I’ll admit I don’t usually watch basketball much, but I’m getting into at least keeping tabs on the NCAA championship playoffs. Friday night, hanging out with about a half dozen teens (mostly girls), ended up including a fun mix of game watching and conversation. All our eyes were on the game as we downed brownies and mint chip ice cream, then a couple of us started talking about books we were reading.
One, a 17-year-old, had a finger holding her place in Shaunti Feldhahn’s book, For Women Only. Someone had just recently given that book to me as a gift, so I asked her what she thought. We were having a great discussion about the differences between men and women when someone across the room joined the conversation and shared about a similar book she had read. She slid onto the floor where we were and showed us another book she had: Velvet Elvis, by Rob Bell.
They had books with them? Guess they didn’t expect to get that into the game. Or maybe they just liked reading. Anyway, I thought it was great.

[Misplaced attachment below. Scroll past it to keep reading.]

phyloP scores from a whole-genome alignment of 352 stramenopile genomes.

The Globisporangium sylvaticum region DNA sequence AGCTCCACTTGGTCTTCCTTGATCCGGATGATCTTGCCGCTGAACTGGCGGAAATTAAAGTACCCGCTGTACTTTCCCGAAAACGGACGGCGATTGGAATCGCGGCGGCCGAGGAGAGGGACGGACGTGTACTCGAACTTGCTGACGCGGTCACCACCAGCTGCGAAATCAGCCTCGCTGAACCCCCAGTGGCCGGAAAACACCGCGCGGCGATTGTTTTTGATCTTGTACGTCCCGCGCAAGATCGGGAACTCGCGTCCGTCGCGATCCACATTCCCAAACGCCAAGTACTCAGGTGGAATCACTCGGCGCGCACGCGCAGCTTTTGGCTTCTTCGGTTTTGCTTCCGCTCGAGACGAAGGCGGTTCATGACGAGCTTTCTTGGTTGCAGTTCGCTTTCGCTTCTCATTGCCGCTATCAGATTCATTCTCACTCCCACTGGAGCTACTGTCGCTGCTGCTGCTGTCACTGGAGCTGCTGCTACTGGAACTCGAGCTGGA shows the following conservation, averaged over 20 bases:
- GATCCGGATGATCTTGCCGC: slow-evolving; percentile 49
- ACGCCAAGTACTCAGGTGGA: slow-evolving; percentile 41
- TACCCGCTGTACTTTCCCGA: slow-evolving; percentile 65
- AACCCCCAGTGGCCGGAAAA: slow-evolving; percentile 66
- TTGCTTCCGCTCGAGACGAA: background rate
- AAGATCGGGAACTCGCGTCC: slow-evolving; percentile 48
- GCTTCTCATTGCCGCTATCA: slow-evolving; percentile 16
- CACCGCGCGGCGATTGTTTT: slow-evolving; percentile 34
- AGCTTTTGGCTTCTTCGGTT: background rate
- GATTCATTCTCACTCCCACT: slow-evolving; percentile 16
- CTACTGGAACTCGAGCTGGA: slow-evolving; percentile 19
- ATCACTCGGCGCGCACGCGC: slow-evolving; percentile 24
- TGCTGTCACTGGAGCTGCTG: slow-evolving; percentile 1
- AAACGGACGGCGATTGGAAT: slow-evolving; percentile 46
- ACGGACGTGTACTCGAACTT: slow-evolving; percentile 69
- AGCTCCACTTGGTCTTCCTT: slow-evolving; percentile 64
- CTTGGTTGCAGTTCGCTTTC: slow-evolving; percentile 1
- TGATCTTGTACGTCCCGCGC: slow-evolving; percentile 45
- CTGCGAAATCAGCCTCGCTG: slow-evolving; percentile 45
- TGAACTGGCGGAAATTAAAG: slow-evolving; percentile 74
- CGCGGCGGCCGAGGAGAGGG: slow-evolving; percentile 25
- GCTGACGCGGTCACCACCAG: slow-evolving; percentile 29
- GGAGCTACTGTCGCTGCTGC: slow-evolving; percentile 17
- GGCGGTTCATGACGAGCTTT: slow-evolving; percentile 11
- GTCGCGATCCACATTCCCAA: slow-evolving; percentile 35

Soon we began to discuss questions of theology and faith. One, an 18-year-old, said a friend and mentor who had given her the book she had with her hoped it would challenge her thinking about God. I asked how that was going. She was making her way through it, but she was frustrated with some of the perspectives of the writer.
I thought, Frustration can be good. In most cases it means we’re thinking and grappling with the ideas—whether in the end we agree or not.
The next hour we’d watch an amazing play in the game, be genuinely impressed (if it was made by the team we were cheering for), and then we’d turn back to our discussion. The girls talked about the different ways people seem to be interpreting Scripture and living out their faith, the ideas of church and community. They had great comments and insightful questions. Clearly they wouldn’t easily accept anything they heard or read. They were pretty adamant about making sure God stayed powerful, real, and holy.
Great night. The team we were cheering for won. I went home cheering for the girls.
author of the Live Free series, Standard Publishing
true stories, true hope
for teens, young adults,
and those who care about them.